In this article we break down how to self-publish a travel book like a travel memoir or a guidebook. Towards the end of the article, we also discuss the specific case of self-publishing literary travel books and travel guides.
Why should writers consider self-publishing?
Self-publishing, also known as indie publishing, is one of few paths authors can take to publish their books. It has shaken off much of its stigma over the past decade and has emerged alongside traditional publishing as a viable option for authors trying to make a living with their writing.
If you’re an author hung up on getting your book published with a traditional publishing house, you’ll need to get an agent and find a publisher. But if you’ve exhausted those opportunities, self-publishing might be the only path you have to see your work in the world.
That’s fine, as a self-published book can open doors. Travel Writing World podcast guest Ben Aitken noted that his first self-published book helped him land a book deal.
Self-publishing can also help you establish authority in a niche; writing a book on, say, the American Southwest might position you up as an expert in the area.
And, with a bit of luck and a robust author platform, some self-published books can be financial windfalls. Craig Mod recently self-published two print runs of his limited-edition book Kissa by Kissa and generated some $160,000 in net sales in a few short months.
Don’t be seduced by the dreamy successes of the chosen few. It is hard to sell travel books, whether traditionally or self-published.
Self-publishing allows authors to put their work out into the world without the traditional publishing gatekeepers. But because independent publishers sidestep traditional gatekeepers, they often see better terms with royalty percentages. But this comes at the cost of indie authors having to take care of literately everything themselves.
Where there is more control, there is more responsibility. And the work you put into self publishing is basically work on spec and without any guarantees you’ll ever see a dime in sales. Self-publishing is not for everyone, so you’ll need to weigh your options when determining what is the best path to take.
How self-publishing works (an overview)
What image comes to mind when you hear the term “self-publishing”? Do you envision a garage full of boxes of unsold books? Do you envision poorly crafted prose, a pixilated cover with comic sans font, and a mess of typographical errors? Self-publishing looks a lot different in the 2020s, with indie publishers producing work that can rival and often exceed the quality of work produced by major publishers.
Gone are the days when an independent publisher had to manufacture hundreds of books and store them in their garages until, hopefully, the books sold. Nowadays, thanks to print-on-demand (POD) technology, independent publishers do not have to store, track, or ship inventory; once a customer places an order, a manufacturer produces and ships the book directly to the consumer.
How modern self-publishing works: Once you’ve written and edited your manuscript, you will submit properly formatted print and ebook files to websites that specialize in POD and ebook distribution. The POD distributors will ensure that your book is available on all the usual online retailers and distribution channels. When someone orders your print book, the POD distributors will print, bind, and ship your book directly to them. The ebook distributors will make your ebook available in all the usual places. When someone buys your ebook, the ebook distributors will deliver it to the customer’s device. You, the distributors, and the retailers will all keep a cut of the sale. Your cut is called a “royalty” and is usually paid out between 30 and 90 days.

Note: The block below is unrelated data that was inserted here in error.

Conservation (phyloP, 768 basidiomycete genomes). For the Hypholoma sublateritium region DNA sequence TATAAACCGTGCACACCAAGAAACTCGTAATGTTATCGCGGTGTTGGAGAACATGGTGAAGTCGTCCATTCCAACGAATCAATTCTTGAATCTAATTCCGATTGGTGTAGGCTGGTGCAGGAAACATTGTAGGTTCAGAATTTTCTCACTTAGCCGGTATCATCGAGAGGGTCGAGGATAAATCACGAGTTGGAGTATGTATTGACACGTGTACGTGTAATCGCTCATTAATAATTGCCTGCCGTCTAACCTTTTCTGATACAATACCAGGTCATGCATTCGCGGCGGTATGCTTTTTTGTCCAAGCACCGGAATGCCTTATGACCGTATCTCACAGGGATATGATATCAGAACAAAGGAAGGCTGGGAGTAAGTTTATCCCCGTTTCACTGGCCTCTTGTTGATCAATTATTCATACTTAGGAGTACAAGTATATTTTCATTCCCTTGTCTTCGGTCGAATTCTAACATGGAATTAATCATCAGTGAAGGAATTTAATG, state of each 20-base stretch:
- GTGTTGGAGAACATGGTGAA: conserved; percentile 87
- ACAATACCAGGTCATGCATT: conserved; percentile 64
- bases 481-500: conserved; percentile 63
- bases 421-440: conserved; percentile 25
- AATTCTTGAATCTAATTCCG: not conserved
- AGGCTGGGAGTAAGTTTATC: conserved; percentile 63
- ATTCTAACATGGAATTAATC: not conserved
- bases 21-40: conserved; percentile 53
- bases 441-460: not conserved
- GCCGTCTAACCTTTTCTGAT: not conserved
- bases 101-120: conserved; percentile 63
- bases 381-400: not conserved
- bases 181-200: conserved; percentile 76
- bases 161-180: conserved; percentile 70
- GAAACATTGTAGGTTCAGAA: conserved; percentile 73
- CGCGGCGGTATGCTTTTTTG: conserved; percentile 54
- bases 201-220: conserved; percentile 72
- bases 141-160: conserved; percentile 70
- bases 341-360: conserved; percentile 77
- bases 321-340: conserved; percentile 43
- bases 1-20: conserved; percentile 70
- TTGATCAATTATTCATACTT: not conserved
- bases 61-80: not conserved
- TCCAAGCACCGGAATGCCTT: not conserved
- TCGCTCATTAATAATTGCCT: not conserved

It sounds easier than it is. Having properly formatted print and ebook files means that you first need a finished and professionally edited manuscript, a daunting process that can take many months or years. It also means that you have a professionally made cover and the print and ebook files prepared according to industry standards, all of which may cost the equivalent to a month or two of bills. To get the full benefits of self-publishing, you will also need to buy an ISBN and submit your files to various distributors, a mind-numbing slog of logging in, submitting and proofing files, and entering metadata.
Don’t pop the cork just yet. Just because your book is available in all the usual online retailers and distribution channels doesn’t mean your book will sell. Heck, it doesn’t mean that anyone will ever even see it. Self-publishing also means that authors will do all the marketing and advertising on their own.
It really is a lot of work to take on, with self-published authors having to wear multiple hats.
Self-publishing vs. traditional publishing
Steps to self-publishing a book
- Write an interesting book that readers want
- Edit the book using professional editors
- Get an ISBN
- Format the book (for print and digital)
- Get a professionally designed cover
- Submit your files to IngramSpark, Amazon KDP, Google Play Books, and Draft2Digital
- Market your book
Writing an interesting book that readers want
This is perhaps one of the most mysterious parts of writing. How does one capture public interest? How do we know a book will sell? If we knew the answer, we would all write bestsellers. While it is impossible to know if your book will be a financial success or strike a chord with readers, there are some steps you can take to increase the likelihood of success.
The strategy for financial success in writing a self-published or a traditionally published book involves market research. It is a good practice to determine if other books similar to your new book idea have sold well in the past. If so, this might show that there is a preexisting market/appetite for your idea.
Another strategy involves researching trends. What new trends do you see in the genre? Does your new book idea play on public sentiment or public discourse? Is your new book idea related to subjects or topics that have garnered media attention? Timing is key, but it is difficult to predict what topics will interest readers when you’re ready to publish your book.